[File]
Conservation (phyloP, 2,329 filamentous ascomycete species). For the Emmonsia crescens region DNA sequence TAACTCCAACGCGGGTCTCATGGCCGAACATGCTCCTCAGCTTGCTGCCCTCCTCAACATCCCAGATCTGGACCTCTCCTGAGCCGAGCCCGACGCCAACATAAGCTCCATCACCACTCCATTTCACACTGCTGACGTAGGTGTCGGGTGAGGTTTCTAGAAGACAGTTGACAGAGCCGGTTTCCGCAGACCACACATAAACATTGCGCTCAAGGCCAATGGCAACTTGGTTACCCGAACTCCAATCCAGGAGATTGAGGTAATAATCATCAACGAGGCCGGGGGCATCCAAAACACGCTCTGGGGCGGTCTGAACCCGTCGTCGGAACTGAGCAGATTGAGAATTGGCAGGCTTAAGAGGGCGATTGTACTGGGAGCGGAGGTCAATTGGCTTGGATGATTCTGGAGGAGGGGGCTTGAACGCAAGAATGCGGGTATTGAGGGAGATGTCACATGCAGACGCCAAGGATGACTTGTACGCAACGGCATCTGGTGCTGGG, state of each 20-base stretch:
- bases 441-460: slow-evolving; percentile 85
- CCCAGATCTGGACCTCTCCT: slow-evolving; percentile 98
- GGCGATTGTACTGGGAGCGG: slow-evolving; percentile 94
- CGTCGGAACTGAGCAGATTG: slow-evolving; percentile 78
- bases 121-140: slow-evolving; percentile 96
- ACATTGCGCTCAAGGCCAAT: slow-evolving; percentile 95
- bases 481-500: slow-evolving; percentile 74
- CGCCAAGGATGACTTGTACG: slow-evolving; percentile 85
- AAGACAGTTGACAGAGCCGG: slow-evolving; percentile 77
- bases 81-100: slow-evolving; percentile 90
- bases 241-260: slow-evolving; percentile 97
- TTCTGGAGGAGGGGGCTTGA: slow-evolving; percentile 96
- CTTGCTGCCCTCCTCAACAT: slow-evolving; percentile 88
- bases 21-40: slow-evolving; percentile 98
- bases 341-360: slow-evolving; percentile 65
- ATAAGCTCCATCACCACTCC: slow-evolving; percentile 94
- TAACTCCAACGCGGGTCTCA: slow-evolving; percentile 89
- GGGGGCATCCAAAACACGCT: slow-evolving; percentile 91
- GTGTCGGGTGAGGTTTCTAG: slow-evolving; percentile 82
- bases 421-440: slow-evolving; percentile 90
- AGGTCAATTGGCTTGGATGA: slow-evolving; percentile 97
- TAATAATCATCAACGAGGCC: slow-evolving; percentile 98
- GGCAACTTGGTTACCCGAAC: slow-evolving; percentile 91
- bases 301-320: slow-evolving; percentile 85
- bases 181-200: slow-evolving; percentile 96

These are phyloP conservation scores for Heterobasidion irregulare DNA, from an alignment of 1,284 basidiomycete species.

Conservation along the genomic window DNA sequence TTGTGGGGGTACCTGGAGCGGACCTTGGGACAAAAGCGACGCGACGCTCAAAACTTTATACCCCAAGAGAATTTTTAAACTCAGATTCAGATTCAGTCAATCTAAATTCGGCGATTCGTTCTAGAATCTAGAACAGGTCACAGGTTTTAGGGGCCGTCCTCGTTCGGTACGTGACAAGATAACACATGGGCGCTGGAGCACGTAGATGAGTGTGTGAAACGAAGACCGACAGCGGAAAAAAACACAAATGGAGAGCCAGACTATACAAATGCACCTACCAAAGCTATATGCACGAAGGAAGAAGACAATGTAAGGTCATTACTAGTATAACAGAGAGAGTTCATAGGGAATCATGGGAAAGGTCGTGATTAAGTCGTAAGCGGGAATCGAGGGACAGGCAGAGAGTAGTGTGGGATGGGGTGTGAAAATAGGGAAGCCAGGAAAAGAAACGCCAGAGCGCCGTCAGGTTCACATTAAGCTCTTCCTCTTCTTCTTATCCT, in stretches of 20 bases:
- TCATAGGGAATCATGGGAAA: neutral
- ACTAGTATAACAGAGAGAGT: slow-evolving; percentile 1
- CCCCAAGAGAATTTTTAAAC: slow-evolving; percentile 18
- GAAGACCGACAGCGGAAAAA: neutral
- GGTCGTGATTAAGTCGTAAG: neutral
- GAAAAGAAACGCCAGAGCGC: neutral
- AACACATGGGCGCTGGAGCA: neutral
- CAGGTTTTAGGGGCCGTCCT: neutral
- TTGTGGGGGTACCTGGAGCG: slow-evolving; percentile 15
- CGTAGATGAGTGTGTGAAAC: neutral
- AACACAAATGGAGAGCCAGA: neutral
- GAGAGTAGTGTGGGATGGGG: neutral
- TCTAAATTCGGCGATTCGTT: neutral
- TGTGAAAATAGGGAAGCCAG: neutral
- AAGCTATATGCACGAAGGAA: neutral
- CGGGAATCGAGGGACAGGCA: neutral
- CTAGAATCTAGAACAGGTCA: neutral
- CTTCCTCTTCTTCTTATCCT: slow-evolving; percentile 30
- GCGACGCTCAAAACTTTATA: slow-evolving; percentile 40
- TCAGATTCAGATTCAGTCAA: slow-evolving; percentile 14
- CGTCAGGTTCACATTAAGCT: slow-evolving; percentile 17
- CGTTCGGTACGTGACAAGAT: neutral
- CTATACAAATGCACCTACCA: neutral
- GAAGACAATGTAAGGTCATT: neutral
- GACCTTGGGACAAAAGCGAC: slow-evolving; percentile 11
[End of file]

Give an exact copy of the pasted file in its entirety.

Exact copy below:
Conservation (phyloP, 2,329 filamentous ascomycete species). For the Emmonsia crescens region DNA sequence TAACTCCAACGCGGGTCTCATGGCCGAACATGCTCCTCAGCTTGCTGCCCTCCTCAACATCCCAGATCTGGACCTCTCCTGAGCCGAGCCCGACGCCAACATAAGCTCCATCACCACTCCATTTCACACTGCTGACGTAGGTGTCGGGTGAGGTTTCTAGAAGACAGTTGACAGAGCCGGTTTCCGCAGACCACACATAAACATTGCGCTCAAGGCCAATGGCAACTTGGTTACCCGAACTCCAATCCAGGAGATTGAGGTAATAATCATCAACGAGGCCGGGGGCATCCAAAACACGCTCTGGGGCGGTCTGAACCCGTCGTCGGAACTGAGCAGATTGAGAATTGGCAGGCTTAAGAGGGCGATTGTACTGGGAGCGGAGGTCAATTGGCTTGGATGATTCTGGAGGAGGGGGCTTGAACGCAAGAATGCGGGTATTGAGGGAGATGTCACATGCAGACGCCAAGGATGACTTGTACGCAACGGCATCTGGTGCTGGG, state of each 20-base stretch:
- bases 441-460: slow-evolving; percentile 85
- CCCAGATCTGGACCTCTCCT: slow-evolving; percentile 98
- GGCGATTGTACTGGGAGCGG: slow-evolving; percentile 94
- CGTCGGAACTGAGCAGATTG: slow-evolving; percentile 78
- bases 121-140: slow-evolving; percentile 96
- ACATTGCGCTCAAGGCCAAT: slow-evolving; percentile 95
- bases 481-500: slow-evolving; percentile 74
- CGCCAAGGATGACTTGTACG: slow-evolving; percentile 85
- AAGACAGTTGACAGAGCCGG: slow-evolving; percentile 77
- bases 81-100: slow-evolving; percentile 90
- bases 241-260: slow-evolving; percentile 97
- TTCTGGAGGAGGGGGCTTGA: slow-evolving; percentile 96
- CTTGCTGCCCTCCTCAACAT: slow-evolving; percentile 88
- bases 21-40: slow-evolving; percentile 98
- bases 341-360: slow-evolving; percentile 65
- ATAAGCTCCATCACCACTCC: slow-evolving; percentile 94
- TAACTCCAACGCGGGTCTCA: slow-evolving; percentile 89
- GGGGGCATCCAAAACACGCT: slow-evolving; percentile 91
- GTGTCGGGTGAGGTTTCTAG: slow-evolving; percentile 82
- bases 421-440: slow-evolving; percentile 90
- AGGTCAATTGGCTTGGATGA: slow-evolving; percentile 97
- TAATAATCATCAACGAGGCC: slow-evolving; percentile 98
- GGCAACTTGGTTACCCGAAC: slow-evolving; percentile 91
- bases 301-320: slow-evolving; percentile 85
- bases 181-200: slow-evolving; percentile 96

These are phyloP conservation scores for Heterobasidion irregulare DNA, from an alignment of 1,284 basidiomycete species.

Conservation along the genomic window DNA sequence TTGTGGGGGTACCTGGAGCGGACCTTGGGACAAAAGCGACGCGACGCTCAAAACTTTATACCCCAAGAGAATTTTTAAACTCAGATTCAGATTCAGTCAATCTAAATTCGGCGATTCGTTCTAGAATCTAGAACAGGTCACAGGTTTTAGGGGCCGTCCTCGTTCGGTACGTGACAAGATAACACATGGGCGCTGGAGCACGTAGATGAGTGTGTGAAACGAAGACCGACAGCGGAAAAAAACACAAATGGAGAGCCAGACTATACAAATGCACCTACCAAAGCTATATGCACGAAGGAAGAAGACAATGTAAGGTCATTACTAGTATAACAGAGAGAGTTCATAGGGAATCATGGGAAAGGTCGTGATTAAGTCGTAAGCGGGAATCGAGGGACAGGCAGAGAGTAGTGTGGGATGGGGTGTGAAAATAGGGAAGCCAGGAAAAGAAACGCCAGAGCGCCGTCAGGTTCACATTAAGCTCTTCCTCTTCTTCTTATCCT, in stretches of 20 bases:
- TCATAGGGAATCATGGGAAA: neutral
- ACTAGTATAACAGAGAGAGT: slow-evolving; percentile 1
- CCCCAAGAGAATTTTTAAAC: slow-evolving; percentile 18
- GAAGACCGACAGCGGAAAAA: neutral
- GGTCGTGATTAAGTCGTAAG: neutral
- GAAAAGAAACGCCAGAGCGC: neutral
- AACACATGGGCGCTGGAGCA: neutral
- CAGGTTTTAGGGGCCGTCCT: neutral
- TTGTGGGGGTACCTGGAGCG: slow-evolving; percentile 15
- CGTAGATGAGTGTGTGAAAC: neutral
- AACACAAATGGAGAGCCAGA: neutral
- GAGAGTAGTGTGGGATGGGG: neutral
- TCTAAATTCGGCGATTCGTT: neutral
- TGTGAAAATAGGGAAGCCAG: neutral
- AAGCTATATGCACGAAGGAA: neutral
- CGGGAATCGAGGGACAGGCA: neutral
- CTAGAATCTAGAACAGGTCA: neutral
- CTTCCTCTTCTTCTTATCCT: slow-evolving; percentile 30
- GCGACGCTCAAAACTTTATA: slow-evolving; percentile 40
- TCAGATTCAGATTCAGTCAA: slow-evolving; percentile 14
- CGTCAGGTTCACATTAAGCT: slow-evolving; percentile 17
- CGTTCGGTACGTGACAAGAT: neutral
- CTATACAAATGCACCTACCA: neutral
- GAAGACAATGTAAGGTCATT: neutral
- GACCTTGGGACAAAAGCGAC: slow-evolving; percentile 11